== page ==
Friday, January 8, 2010

Acting PM Julia Gillard and police union condemn cartoon in Indian newspaper comparing Australian police to Ku Klux Klan

Police blast KKK cartoon

(3 votes)
Indians protest death of Indian student
cartoonCartoon published in the Indian newspaper Mail Today after the murder of Nitin Garg / supplied.

UPDATE 2.15pm: ACTING Prime Minister Julia Gillard has condemned a cartoon depicting an Australian police officer as a member of the Ku Klux Klan.

The cartoon, published in Delhi's Mail Today newspaper on Tuesday, depicts an Australian police officer in a klan hood saying: "We are yet to ascertain the nature of the crime."

The cartoon was in response to homicide investigators in Victoria stating they could not yet say if the murder of 21-year-old Indian student Nitin Garg in a park in Melbourne's west last Saturday night was racially motivated.

Ms Gillard told reporters in Brisbane she hadn't seen the cartoon, but believed it would be "deeply offensive''.

"Any suggestion of the kind is deeply offensive and I would condemn the making of such comment,'' she said.

Police were doing an outstanding job in cracking down on crime and increasing Indian students' safety, Ms Gillard said.

"The Victorian police have stepped up and increased policing in difficult hot spots in Victoria where they have seen a number of violent incidences,'' she said.

"They have worked in close collaboration with representatives of the Indian community as they have gone about with this step up in policing."

Greg Davies, secretary of Victoria's Police Association, said the cartoon was "stupid'' and unhelpful.

"Cartoons in Australia are normally done by people who are either clever or witty and this one's neither,'' he told reporters in Melbourne today.

"All it does is stir racial hatred amongst Indians, certainly in India and, one would imagine, some of them here.''

He said the cartoon was "highly offensive'', especially to homicide squad detectives who are working tirelessly to catch Mr Garg's killer and determine a motive for the late-night stabbing.

"To suggest that there's any sort of 'go slow' in an investigation into this tragic murder because of a racial reason is just outrageous," Mr Davies said.

Mr Davies said if he had the chance to speak with the cartoonist he would tell him the artwork should never have been published.

Mr Garg's murder has sparked a renewed debate about the safety of foreign students in Australia.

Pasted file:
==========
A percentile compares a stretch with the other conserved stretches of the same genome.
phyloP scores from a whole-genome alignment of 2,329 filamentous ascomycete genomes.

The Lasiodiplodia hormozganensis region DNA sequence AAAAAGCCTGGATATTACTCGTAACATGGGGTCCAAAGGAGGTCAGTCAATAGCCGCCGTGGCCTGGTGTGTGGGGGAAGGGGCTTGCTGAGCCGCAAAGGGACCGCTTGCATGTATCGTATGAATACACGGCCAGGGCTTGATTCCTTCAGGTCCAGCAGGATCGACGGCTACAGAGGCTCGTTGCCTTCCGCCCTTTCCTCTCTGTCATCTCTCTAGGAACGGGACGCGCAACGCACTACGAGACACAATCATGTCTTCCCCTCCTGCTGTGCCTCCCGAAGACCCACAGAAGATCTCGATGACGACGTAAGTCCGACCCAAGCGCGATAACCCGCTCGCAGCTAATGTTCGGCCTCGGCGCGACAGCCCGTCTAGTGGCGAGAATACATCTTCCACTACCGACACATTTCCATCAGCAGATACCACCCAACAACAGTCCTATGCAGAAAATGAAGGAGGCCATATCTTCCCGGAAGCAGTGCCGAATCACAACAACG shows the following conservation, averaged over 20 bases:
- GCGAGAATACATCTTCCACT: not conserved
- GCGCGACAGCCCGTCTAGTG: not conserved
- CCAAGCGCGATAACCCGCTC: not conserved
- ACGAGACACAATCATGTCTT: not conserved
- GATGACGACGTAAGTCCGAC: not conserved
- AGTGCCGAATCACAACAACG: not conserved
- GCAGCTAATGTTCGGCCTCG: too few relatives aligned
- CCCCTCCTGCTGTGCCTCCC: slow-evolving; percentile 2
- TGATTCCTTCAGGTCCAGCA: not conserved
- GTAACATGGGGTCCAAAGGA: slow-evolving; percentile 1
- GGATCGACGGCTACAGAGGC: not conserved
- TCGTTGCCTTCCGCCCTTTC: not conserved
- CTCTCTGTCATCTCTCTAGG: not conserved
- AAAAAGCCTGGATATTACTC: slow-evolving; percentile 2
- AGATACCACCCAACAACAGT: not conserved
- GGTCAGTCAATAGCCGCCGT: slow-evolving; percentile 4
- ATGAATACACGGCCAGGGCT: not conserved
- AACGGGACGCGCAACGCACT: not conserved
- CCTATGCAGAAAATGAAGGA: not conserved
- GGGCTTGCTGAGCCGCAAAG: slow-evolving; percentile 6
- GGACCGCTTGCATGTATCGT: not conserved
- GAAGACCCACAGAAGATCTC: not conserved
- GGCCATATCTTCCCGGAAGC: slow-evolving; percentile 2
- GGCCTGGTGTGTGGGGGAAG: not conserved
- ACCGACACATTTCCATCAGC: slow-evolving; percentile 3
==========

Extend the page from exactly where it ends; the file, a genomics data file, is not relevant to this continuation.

Some local Indian leaders say racism is a significant issue for Indians who study in Australia.

Victorian Police Minister Bob Cameron dismissed the cartoon as an unnecessary distraction from a major crime investigation.

"We are a tolerant place and Victorian police are very tolerant and this business about racism is just wrong,'' he told 3AW radio today.

"Police go about their business in a normal way.

"They get the evidence, they assess the evidence ... to accuse police of having a closed mind when, in fact, what police have said is 'we have an open mind to all possibilities' just demonstrates that this is totally off the table when it comes to common sense.''

The Indian government has predicted the attack will affect relations between the two countries, and although it has ruled out sanctions, it has once again pressed Australia to ensure the safety of its citizens.

Victoria Police has declined to comment on the cartoon controversy.

Deputy Commissioner Kieran Walshe yesterday issued a personal assurance to India's high commissioner that "everything possible" was being done to bring the person responsible for Mr Garg's death to justice.

Mr Walshe maintained that police still had no evidence to suggest the murder of Mr Garg was racially motivated. He acknowledged that some crimes against Indians living in Melbourne had been motivated by racism.

He was supported in his comments by the Australian high commissioner to India, Peter Varghese, who said most crimes against Indians living and studying in Melbourne were "opportunistic, urban" crimes.

The Indian high commissioner in Australia, Sujatha Singh, yesterday met the Melbourne consulate-general of India, Acting Premier Rob Hulls and Mr Walshe to express her concerns about violence towards Indians living in Melbourne.

Mr Hulls, who is also Attorney-General, said he and Mr Walshe had made it clear that "everything that can possibly be done to find the perpetrator of this abhorrent crime is being done".

"We have also assured the high commissioner that we are a safe state, that we are a welcoming state," he said.

His comments came as detectives from the homicide squad set up an information caravan across the road from the Yarraville Hungry Jack's restaurant into which Mr Garg stumbled after he was stabbed in Cruickshank Park.

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